The title of this blog is meant to provoke a response from our readers as I was horrified to hear the above trotted out at a leadership workshop a friend of mine attended. The intended key message of the session was supposed to be this affirming statement. Each member of the AMT was asked: “Which is the most important team?”, to which they were all expected to answer in turn, and to script: “The AMT!”. The trouble is when it reached my friend’s moment to join the chorus, he couldn’t bring himself to say it. His answer aligned far more closely with what I feel, and the extensive research backs up from a leadership perspective, that leaders “eat” last.
The most important team is the wider Alliance team out there doing the work, digging the trenches, driving the machinery, actually working on the asset(s) that are being created to benefit the community and our stakeholders. The whole purpose of anyone on a project who doesn’t wear boots and a hard hat, is to enable and support the people that do to work in the most efficient and productive way. Without the people out there on the tools, the work of those in the leadership carries no purpose whatsoever, in fact, the leadership doesn’t even exist without an engine to drive. Whatever your organisation, there is a layer which actually delivers the work and brings in the revenue, fees and benefits, upon which the whole organisation depends. Our job as leaders, is to act in service to these people.
Now, this is hardly revolutionary, but I have often used the traditional hierarchical triangle of a business, in this case an Alliance Project to illustrate this, that looks something like this:
There is sometimes an inverse triangle that sits above, showing the Project Alliance Board, Client and any other governance structures that exist above the Alliance Project Director (APD), but in the interest of simplicity we will keep it as shown. In addressing any part of the organisation it is useful to present this triangle, which is familiar to pretty much everyone. You then spin it around so it looks like this:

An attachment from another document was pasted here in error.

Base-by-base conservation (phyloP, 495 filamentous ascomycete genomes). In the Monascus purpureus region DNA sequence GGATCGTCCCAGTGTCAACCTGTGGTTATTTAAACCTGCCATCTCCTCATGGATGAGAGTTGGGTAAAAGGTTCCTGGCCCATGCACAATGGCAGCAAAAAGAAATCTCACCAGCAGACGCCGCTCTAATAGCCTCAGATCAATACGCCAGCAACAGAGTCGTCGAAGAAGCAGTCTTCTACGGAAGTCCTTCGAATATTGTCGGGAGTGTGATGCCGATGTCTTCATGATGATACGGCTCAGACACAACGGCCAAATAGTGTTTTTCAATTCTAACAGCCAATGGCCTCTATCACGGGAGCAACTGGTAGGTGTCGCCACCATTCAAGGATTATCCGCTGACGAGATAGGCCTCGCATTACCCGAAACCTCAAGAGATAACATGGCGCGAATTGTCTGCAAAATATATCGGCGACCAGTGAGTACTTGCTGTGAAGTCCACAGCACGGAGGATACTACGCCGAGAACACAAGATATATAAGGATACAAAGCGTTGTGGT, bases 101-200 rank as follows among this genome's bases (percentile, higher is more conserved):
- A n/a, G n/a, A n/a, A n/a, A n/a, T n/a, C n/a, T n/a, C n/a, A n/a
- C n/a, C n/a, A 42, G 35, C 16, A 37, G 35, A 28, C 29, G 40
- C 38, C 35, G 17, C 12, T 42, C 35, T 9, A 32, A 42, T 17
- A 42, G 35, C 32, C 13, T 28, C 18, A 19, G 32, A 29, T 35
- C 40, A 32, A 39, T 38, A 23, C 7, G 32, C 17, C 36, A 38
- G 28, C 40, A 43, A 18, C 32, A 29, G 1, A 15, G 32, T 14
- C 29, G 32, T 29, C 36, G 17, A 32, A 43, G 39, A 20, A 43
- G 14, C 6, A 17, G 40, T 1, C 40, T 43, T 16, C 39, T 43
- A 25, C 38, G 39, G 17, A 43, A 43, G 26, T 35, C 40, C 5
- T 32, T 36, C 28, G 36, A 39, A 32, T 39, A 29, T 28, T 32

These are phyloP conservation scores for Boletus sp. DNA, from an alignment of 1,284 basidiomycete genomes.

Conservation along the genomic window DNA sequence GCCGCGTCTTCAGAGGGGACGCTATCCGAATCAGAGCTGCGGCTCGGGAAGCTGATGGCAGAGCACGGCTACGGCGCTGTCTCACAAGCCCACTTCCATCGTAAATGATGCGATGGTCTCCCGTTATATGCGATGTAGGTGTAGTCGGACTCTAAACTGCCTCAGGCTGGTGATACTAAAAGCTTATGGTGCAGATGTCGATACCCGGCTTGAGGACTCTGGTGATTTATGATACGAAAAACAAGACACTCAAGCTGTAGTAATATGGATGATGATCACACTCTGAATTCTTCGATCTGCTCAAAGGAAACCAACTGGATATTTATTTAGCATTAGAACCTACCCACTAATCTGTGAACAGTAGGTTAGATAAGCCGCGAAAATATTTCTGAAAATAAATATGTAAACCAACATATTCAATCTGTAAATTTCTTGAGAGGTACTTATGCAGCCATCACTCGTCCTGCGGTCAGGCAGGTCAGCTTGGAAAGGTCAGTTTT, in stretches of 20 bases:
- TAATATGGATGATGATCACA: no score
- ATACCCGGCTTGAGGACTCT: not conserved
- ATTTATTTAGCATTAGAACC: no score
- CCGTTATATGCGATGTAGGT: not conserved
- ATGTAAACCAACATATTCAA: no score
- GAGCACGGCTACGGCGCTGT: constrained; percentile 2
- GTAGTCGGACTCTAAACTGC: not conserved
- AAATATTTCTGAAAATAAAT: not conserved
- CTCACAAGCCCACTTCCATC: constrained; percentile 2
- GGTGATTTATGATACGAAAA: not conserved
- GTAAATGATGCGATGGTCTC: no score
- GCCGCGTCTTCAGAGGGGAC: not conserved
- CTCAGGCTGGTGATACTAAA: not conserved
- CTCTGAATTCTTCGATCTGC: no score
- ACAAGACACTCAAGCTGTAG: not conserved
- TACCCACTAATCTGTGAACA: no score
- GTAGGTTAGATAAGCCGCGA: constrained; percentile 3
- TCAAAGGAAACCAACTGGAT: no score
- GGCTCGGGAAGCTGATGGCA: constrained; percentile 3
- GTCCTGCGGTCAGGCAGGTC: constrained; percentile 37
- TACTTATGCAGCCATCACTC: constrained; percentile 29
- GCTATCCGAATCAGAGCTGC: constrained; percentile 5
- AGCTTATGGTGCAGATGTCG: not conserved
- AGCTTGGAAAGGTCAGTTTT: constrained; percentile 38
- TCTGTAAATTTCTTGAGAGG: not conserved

It is a very simple concept, that captures the nature of service leadership beautifully. Effective leadership is about elevating the needs of those around you, enabling the things that will help them to be successful, which in a happy coincidence, will also make you successful. The most effective leaders, and leadership teams, act as servants to their business and wider organisation, respecting the importance of all members of their team, regardless of the level at which they sit.
Now, that being said, of course the AMT is an important team. They are important because they are hugely influential in establishing, championing and maintaining the conditions for success within the Alliance/organisation. They are the team that drives the functional aspects of the Alliance, leading on culture, planning, role clarity, communication and collaboration. But to be effective, they must recognise and prioritise that they are in service to the business. Perhaps the intended message in the workshop was to highlight that the AMT needs to be a priority for AMT members rather than remaining in their functional silos, but this is secondary to creating and facilitating a constructive environment for the wider team to be successful as the primary purpose of an effective AMT.
Needless to say, change became necessary and inevitable because of this approach. However, with a new team, new service-based attitude and enhanced Alliance coaching regime, this organisation is now thriving with a strong focus on being of service to their client, stakeholders and their wider team.